When I heard it, I didn’t believe it. There were just rumblings, at first. No one really knew exactly what happened. I dismissed it. I didn’t have confirmation. And besides, these things happen. People kill themselves. People are murdered. People die.
I didn’t know Mark Aguhar terribly well. We would sometimes dance together at the bar and exchange compliments about our outfits. We had just talked to each other two days prior at Chicago Zine Fest; I remember thinking it was a strange interaction, I remember wondering if something was wrong.
After much reflection on a long ride home on the Belmont bus, it all kind of sank in. And there I was, furiously writing things down in my notebook while tears streamed down my face. It was the middle of the night. Fellow passengers stared. I was upset about so many things at once. I had become the crazy crying lady on the bus. They had no idea.
I’m not just mourning for myself. I’m mourning for the community.
Who’s next? Because someone will most definitely be next. It’s only a matter of time until another one of us is gone. What will we do then?
I know for me, suicide wasn’t about wanting to be dead; it was the living I couldn’t take. I’ve been there, on the edge so close to death I could almost reach out and touch the peace of the grave. I don’t think there’s one person or entity to blame. We all carry the weight of a queer sibling’s suicide on our backs. We’ll never be released of our burden.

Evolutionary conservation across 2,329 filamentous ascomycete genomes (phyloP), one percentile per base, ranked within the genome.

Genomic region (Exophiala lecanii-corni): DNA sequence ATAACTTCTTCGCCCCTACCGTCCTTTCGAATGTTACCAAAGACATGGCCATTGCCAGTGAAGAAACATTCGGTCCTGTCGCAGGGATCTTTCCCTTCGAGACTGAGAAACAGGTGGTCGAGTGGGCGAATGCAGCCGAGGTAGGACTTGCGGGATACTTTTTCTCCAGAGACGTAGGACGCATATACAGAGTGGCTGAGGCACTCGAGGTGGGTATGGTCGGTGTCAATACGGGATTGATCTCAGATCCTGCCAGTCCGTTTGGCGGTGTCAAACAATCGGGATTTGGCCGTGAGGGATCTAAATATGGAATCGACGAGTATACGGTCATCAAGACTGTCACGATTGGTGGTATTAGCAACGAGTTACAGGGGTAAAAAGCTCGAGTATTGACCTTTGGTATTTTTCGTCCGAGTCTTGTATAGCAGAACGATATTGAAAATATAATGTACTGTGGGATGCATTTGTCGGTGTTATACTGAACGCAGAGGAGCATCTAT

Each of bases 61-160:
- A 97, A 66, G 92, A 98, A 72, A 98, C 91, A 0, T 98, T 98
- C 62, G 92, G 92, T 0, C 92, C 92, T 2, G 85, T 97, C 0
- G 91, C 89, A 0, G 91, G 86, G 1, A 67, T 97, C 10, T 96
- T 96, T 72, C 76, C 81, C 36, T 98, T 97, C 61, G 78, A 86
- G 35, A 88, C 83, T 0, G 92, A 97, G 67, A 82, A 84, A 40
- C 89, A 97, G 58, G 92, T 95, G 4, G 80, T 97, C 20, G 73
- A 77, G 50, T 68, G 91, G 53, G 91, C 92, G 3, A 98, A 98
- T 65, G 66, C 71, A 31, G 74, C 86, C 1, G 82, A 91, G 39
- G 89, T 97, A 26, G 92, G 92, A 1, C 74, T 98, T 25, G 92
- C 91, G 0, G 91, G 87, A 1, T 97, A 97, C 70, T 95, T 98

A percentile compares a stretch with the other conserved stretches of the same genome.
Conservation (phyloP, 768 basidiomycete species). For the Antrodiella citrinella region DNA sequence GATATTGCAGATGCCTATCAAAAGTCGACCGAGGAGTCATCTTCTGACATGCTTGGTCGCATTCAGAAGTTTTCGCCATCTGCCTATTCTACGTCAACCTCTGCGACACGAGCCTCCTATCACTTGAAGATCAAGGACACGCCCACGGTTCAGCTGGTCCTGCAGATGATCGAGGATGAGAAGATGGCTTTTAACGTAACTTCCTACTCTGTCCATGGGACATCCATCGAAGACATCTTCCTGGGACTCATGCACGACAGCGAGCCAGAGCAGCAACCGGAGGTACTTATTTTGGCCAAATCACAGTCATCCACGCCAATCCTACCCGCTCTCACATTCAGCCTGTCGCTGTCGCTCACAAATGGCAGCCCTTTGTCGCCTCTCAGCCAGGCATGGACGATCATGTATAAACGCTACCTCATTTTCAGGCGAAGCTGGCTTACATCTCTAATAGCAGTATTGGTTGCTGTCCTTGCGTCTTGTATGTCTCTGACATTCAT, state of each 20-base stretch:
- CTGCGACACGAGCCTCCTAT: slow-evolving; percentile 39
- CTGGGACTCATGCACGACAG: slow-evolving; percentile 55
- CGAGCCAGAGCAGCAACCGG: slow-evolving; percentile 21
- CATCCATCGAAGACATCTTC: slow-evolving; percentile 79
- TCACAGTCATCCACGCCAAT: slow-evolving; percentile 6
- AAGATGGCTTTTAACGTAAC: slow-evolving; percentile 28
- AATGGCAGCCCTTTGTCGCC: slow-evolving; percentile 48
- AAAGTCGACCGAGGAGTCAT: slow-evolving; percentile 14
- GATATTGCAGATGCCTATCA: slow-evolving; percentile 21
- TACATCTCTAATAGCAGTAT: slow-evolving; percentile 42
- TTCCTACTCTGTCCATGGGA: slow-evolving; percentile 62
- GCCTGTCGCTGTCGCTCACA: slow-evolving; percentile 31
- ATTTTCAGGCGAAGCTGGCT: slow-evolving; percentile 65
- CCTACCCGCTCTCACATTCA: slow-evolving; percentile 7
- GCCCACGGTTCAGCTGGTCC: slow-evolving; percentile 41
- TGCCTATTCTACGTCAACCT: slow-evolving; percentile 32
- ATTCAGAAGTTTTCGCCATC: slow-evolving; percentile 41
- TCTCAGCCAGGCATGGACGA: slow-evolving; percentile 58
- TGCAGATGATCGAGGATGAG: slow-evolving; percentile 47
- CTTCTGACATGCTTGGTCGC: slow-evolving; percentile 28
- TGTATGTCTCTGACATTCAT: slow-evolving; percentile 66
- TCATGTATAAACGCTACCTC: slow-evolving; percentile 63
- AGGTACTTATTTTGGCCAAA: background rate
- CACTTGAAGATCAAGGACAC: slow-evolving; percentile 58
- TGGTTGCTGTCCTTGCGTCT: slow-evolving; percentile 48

Suicide prevention is a joke. We start caring when it’s already too late. The damage has already been done. We knew there was a storm. We saw the downed power lines and blown out windows. But it isn’t until lightning strikes the house and the whole thing is going up in flames that we take action.
But what is there to do? It’s simple self-preservation, really. Sometimes it hurts too much to think about it all. Other people’s pain can undo in a second what someone has spent years blocking out. It all just weighs too heavy on your own soul.
And our souls are heavy. Our hearts are tired. We can only shoulder it all for so long.
This didn’t happen out there. It happened here. To someone we know. Someone who was so strong, so confident, so vibrant. Someone who created art, who lived art. Someone who spat in the face of white privilege, proudly showcased their non-normative body and transcended gender. That was the person who couldn’t live in this world anymore, and it scares the shit out of us, because now we know it could have been any of us. If Mark couldn’t make it, how the hell are the rest of us supposed to?
Take care of each other out there. We’re all we’ve got.Follow @QueerKnowledge